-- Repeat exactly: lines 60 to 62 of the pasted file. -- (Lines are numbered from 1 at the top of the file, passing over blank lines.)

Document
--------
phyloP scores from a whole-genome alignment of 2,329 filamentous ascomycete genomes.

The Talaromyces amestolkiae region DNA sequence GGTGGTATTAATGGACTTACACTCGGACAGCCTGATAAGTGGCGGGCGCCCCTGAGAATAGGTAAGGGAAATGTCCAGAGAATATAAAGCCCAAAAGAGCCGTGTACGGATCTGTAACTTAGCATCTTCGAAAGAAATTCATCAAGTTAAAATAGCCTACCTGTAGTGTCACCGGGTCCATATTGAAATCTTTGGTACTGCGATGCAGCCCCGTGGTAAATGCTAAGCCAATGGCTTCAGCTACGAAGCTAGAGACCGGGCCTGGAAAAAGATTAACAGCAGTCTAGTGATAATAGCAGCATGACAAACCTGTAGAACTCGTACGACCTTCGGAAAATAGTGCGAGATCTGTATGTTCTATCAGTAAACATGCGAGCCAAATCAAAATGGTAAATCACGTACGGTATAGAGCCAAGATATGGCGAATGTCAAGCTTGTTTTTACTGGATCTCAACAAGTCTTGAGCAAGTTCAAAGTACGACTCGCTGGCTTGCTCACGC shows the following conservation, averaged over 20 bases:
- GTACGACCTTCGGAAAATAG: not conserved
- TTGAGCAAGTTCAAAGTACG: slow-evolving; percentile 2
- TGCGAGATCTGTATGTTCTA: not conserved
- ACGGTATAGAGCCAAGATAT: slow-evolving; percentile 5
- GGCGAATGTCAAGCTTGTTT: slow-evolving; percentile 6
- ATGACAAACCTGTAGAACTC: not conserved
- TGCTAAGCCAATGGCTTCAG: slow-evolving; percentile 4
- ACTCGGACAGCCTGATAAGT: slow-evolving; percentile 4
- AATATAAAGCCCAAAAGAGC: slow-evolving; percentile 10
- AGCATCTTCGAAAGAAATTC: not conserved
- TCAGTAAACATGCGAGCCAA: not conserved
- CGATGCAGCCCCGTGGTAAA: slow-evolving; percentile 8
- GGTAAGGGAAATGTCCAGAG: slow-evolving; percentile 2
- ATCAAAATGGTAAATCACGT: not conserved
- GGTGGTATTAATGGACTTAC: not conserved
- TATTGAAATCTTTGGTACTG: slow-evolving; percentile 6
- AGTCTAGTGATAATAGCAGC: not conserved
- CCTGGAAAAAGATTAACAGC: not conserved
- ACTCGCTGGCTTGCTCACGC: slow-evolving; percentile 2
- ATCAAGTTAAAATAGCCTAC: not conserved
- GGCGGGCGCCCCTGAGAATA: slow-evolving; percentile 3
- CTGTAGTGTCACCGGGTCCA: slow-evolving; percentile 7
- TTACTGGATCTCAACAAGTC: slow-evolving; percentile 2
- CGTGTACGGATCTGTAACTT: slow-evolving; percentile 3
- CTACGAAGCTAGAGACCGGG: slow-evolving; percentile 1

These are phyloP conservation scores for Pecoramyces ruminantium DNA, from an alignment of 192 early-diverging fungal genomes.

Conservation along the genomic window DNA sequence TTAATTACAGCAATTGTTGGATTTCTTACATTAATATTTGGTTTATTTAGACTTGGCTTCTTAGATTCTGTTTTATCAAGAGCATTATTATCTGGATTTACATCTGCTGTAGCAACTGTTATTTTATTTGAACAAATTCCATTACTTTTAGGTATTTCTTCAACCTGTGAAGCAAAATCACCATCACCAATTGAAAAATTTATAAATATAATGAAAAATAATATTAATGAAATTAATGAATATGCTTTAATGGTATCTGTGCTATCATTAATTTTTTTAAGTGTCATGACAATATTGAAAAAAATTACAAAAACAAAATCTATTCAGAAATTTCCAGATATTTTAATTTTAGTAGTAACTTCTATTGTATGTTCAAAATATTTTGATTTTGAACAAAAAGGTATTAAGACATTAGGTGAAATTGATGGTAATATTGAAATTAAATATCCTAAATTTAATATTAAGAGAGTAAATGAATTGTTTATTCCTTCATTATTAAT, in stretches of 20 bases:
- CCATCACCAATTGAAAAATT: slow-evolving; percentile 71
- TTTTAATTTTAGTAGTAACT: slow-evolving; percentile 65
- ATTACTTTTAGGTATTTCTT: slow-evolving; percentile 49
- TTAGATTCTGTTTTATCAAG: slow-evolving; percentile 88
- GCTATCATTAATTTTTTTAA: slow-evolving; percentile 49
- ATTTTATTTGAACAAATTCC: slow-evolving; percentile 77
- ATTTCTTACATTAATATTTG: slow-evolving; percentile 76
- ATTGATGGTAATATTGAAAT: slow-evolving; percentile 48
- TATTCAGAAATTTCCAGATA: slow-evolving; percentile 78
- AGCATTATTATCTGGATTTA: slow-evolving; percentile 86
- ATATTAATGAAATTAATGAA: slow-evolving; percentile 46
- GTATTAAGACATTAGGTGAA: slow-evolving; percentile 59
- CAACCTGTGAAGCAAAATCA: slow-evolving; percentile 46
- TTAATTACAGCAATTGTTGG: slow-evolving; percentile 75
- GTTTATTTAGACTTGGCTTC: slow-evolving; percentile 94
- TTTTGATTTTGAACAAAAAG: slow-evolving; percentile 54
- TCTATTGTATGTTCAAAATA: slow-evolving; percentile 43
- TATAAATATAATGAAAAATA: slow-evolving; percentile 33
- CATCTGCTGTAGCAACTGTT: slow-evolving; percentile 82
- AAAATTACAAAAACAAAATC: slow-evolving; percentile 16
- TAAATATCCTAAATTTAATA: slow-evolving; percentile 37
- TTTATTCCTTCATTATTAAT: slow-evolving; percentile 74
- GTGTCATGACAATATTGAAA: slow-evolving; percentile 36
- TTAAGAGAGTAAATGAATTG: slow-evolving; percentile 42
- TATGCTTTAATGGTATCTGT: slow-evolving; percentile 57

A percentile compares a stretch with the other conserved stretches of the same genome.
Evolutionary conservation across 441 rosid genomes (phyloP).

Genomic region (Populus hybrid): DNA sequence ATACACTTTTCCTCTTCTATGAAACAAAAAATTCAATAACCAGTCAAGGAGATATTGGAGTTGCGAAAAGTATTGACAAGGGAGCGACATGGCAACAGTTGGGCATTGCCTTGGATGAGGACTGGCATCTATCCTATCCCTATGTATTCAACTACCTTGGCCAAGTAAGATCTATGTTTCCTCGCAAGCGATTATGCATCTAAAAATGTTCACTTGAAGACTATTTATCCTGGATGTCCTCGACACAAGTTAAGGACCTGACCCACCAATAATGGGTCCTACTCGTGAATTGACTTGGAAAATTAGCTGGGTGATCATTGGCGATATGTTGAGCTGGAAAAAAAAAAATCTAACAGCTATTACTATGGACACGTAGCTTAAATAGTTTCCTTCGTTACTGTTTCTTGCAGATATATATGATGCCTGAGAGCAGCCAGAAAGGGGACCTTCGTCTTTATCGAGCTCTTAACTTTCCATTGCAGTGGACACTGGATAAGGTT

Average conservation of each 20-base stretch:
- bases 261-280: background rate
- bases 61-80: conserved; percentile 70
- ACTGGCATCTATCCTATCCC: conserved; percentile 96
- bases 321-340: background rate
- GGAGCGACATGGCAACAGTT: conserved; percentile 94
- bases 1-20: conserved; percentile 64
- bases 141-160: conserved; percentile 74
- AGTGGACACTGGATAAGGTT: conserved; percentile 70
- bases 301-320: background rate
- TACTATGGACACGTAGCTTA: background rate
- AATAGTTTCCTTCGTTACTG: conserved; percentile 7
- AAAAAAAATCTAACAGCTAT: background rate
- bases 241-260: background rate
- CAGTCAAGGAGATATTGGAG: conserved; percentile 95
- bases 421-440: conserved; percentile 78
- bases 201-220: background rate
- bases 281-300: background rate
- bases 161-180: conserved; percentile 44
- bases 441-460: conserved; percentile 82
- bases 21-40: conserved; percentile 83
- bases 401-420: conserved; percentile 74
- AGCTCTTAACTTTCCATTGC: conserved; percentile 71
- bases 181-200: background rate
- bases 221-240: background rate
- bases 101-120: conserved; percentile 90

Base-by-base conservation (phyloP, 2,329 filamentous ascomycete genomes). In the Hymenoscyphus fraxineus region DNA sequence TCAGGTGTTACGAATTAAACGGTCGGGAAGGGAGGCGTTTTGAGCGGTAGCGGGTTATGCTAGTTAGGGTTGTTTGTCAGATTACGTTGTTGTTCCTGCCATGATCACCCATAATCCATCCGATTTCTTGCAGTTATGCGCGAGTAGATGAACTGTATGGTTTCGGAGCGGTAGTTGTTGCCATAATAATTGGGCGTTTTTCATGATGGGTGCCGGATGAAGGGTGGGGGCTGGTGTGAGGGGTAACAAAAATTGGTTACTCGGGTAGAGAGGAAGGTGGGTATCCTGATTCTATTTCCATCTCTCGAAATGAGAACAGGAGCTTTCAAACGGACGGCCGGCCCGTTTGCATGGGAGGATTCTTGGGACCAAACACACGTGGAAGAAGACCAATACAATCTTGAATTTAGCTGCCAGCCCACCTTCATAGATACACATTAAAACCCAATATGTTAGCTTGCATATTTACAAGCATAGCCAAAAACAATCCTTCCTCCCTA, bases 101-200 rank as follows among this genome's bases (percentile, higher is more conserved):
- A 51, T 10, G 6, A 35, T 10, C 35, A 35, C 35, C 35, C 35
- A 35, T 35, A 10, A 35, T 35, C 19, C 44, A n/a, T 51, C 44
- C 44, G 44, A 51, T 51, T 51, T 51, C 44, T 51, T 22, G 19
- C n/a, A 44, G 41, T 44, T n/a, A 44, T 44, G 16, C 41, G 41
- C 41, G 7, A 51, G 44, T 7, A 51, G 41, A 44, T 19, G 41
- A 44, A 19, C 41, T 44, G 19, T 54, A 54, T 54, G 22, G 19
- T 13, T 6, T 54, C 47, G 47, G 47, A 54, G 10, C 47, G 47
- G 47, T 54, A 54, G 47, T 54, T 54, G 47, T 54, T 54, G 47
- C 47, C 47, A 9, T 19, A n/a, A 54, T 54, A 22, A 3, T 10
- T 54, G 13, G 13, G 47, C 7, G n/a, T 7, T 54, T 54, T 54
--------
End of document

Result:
- bases 61-80: conserved; percentile 70
- ACTGGCATCTATCCTATCCC: conserved; percentile 96
- bases 321-340: background rate